Treating the Whole Person: Part 1 - Regional Interdependence

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One of the confusing yet fascinating aspects of the human body is that the area that hurts is not necessarily where the problem lies. In fact, the site of pain is often not correlated with the source.1 This is why simply treating the site of pain can be partially or sometimes completely ineffective, as often there is more going on.

At Integral Physical Therapy, all of our therapists believe in treating the person as a whole, not just focusing only on the site of pain. Our treatments are often guided by a concept known as regional interdependence.2 This is a rather fancy term, but simply put regional interdependence means that different areas of the body are related. If there is a problem in one part of the body, it can affect another area. On the flip side, successful treatment often requires that multiple body regions/systems are addressed.

One common example of regional interdependence is the relationship between the knee and hip. We know from both clinical experience and research that people who have knee pain are more likely to have weak hip muscles than those without knee pain.3 Why is this the case? It turns out that knee stability and positioning during common physical activities like running, jumping, weight lifting is largely influenced by hip musculature.4 If your hips are weak, it’s difficult to control your knee position during activity. Our therapists are aware of this relationship, so if we see a patient with knee pain, we always screen the hips as well. If we find weakness, we can prescribe targeted exercises to address it.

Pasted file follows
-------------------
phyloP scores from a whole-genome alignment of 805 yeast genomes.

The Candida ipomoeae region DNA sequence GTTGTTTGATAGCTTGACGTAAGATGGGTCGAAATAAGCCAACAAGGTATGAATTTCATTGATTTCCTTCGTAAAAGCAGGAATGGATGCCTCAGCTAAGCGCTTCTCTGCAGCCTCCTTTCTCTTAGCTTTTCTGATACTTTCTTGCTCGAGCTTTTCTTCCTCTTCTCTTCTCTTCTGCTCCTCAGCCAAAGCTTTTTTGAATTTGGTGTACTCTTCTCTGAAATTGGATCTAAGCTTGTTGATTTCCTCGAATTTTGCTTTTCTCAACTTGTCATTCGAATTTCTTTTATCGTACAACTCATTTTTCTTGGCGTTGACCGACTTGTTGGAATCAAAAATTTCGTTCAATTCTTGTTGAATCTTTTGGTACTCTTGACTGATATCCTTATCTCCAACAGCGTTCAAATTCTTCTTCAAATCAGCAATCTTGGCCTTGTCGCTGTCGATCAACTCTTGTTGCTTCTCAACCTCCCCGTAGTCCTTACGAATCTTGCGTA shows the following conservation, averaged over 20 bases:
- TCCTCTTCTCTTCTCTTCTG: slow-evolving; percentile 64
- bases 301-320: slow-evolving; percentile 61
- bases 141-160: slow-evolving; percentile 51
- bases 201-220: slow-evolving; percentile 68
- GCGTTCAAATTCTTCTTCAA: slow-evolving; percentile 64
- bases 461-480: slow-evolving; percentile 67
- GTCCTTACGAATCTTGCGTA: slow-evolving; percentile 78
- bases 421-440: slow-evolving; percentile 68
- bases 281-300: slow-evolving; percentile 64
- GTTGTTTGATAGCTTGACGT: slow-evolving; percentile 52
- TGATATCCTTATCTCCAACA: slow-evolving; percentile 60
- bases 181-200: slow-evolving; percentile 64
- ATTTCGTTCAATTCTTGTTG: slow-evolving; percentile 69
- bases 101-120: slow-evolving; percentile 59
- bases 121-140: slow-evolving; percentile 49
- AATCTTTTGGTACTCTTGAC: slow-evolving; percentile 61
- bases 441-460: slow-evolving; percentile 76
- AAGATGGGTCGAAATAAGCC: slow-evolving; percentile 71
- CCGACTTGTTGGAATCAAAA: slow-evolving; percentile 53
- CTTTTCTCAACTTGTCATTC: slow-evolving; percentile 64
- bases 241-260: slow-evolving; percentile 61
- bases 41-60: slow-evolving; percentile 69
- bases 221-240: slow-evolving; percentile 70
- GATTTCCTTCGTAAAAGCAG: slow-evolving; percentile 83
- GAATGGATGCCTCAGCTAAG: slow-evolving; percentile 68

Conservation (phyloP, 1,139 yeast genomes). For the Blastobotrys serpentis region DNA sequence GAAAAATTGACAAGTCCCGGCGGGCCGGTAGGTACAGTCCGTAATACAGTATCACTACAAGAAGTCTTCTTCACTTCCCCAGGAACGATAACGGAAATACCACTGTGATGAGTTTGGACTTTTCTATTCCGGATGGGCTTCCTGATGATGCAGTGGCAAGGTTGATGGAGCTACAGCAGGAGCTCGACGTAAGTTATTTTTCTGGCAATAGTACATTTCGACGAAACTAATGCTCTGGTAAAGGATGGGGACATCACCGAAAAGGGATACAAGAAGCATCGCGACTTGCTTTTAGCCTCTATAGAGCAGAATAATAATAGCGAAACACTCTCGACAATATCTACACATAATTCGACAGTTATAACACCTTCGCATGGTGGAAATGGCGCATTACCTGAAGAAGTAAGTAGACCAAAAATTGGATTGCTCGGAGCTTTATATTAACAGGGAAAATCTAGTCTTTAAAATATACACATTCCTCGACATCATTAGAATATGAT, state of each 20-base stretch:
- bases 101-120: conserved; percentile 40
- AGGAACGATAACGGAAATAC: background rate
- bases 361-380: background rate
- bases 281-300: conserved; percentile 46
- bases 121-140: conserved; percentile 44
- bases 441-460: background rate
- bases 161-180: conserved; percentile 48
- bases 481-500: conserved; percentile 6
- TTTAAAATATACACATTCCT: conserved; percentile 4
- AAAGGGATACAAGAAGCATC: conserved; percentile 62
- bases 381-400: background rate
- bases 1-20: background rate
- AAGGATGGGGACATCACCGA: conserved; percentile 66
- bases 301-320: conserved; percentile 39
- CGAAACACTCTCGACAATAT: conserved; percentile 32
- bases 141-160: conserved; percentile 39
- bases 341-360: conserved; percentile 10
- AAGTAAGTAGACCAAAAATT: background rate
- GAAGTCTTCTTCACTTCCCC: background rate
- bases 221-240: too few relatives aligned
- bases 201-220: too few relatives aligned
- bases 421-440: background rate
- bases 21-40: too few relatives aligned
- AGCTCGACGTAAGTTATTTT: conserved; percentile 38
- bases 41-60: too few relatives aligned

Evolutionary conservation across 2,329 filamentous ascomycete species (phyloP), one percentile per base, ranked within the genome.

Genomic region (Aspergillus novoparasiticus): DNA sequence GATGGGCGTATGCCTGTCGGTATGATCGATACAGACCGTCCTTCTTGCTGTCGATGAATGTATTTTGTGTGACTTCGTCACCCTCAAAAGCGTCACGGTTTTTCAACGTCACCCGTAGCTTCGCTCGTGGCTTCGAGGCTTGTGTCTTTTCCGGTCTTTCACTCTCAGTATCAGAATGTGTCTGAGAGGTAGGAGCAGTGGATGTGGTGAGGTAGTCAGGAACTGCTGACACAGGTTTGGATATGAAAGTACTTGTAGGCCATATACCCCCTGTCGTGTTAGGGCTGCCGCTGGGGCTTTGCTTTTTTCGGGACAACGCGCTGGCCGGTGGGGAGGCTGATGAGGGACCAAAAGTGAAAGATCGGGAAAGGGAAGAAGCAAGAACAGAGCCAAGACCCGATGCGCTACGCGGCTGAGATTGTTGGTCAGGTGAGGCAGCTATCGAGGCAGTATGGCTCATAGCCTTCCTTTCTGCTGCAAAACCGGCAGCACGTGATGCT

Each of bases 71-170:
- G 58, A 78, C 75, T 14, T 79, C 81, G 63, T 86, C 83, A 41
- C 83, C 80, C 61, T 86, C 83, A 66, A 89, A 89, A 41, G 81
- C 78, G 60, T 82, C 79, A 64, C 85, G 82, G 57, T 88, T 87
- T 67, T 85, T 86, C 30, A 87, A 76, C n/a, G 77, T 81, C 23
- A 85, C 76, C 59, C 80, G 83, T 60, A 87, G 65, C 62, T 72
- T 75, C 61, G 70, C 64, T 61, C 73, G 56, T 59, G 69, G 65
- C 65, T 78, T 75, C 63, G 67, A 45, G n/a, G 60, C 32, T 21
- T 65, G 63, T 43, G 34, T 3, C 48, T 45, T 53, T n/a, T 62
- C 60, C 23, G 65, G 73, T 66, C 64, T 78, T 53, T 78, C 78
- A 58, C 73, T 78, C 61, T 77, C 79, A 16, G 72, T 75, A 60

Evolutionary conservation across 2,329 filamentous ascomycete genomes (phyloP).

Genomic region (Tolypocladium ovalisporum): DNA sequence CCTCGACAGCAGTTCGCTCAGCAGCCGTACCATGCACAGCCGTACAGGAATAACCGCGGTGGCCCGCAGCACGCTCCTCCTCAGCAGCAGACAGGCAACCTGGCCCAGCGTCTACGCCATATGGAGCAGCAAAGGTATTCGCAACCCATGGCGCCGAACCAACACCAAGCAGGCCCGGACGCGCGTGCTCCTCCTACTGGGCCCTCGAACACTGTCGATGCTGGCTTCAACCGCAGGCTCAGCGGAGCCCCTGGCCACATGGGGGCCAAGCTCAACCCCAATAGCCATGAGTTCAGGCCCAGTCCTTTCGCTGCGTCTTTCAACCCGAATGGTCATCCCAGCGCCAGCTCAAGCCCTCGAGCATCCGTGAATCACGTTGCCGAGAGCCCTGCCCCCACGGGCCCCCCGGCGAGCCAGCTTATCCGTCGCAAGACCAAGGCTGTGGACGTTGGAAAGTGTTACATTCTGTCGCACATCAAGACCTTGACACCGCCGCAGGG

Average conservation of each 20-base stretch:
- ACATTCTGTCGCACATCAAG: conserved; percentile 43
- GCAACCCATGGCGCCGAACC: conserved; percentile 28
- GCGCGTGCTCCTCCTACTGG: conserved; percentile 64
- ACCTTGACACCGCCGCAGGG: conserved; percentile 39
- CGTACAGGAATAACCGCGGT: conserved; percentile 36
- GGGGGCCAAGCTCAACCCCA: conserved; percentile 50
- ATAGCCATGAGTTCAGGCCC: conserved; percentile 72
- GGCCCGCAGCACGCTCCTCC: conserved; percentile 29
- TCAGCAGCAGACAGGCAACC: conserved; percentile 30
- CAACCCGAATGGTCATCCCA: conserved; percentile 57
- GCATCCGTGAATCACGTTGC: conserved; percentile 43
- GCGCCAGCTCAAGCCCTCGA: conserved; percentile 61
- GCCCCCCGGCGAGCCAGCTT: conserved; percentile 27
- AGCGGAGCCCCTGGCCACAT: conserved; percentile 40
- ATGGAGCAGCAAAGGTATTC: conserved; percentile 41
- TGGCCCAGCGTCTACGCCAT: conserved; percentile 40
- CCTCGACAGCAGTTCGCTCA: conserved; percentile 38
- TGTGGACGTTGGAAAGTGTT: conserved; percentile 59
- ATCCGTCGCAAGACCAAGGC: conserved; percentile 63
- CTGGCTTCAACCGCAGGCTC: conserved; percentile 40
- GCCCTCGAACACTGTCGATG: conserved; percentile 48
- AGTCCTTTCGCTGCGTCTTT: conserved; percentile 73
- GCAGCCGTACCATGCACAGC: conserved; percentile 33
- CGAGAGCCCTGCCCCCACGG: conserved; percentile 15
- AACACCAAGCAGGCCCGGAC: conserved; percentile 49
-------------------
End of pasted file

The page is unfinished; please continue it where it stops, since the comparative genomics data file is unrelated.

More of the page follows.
Another interesting example of regional interdependence was recently published in the Journal of Physical Therapy Science, where the authors looked at treating tennis elbow with shoulder exercises.5 Tennis elbow refers to pain on the outside of the elbow, and treatment usually includes exercises that specifically strengthen the muscles that attach on the outside of the elbow. However, the authors of this study found that using shoulder stabilization exercises resulted in the same improvements as traditional elbow exercises. Even though the exercises targeted the shoulder, elbow symptoms improved.

What these two examples illustrate is that even though one body region may be the source of pain, strengthening other areas may be helpful if not necessary for the condition to the improve. This can be tricky to figure out on your own, so if you’re having ongoing pain or difficulty moving the way you want to, it’s helpful to see a physical therapist who knows how to assess and address these problems.

References:
1. Campbell J, Harte A, Kerr DP, Murray P. The location of knee pain and pathology in patients with a presumed meniscus tear: preoperative symptoms compared to arthroscopic findings. Ir J Med Sci. 2014;183(1):23-31.
2. Sueki DG, Cleland JA, Wainner RS. A regional interdependence model of musculoskeletal dysfunction: research, mechanisms, and clinical implications. J Man Manip Ther. 2013;21(2):90-102.
3. Rowe J, Shafer L, Kelley K, et al. Hip Strength and Knee Pain in Females. N Am J Sports Phys Ther. 2007;2(3):164-169.
4. Powers CM. The influence of abnormal hip mechanics on knee injury: a biomechanical perspective. J Orthop Sports Phys Ther. 2010;40(2):42-51.
5. Lee J-H, Kim T-H, Lim K-B. Effects of eccentric control exercise for wrist extensor and shoulder stabilization exercise on the pain and functions of tennis elbow. J Phys Ther Sci. 2018;30(4):590-594.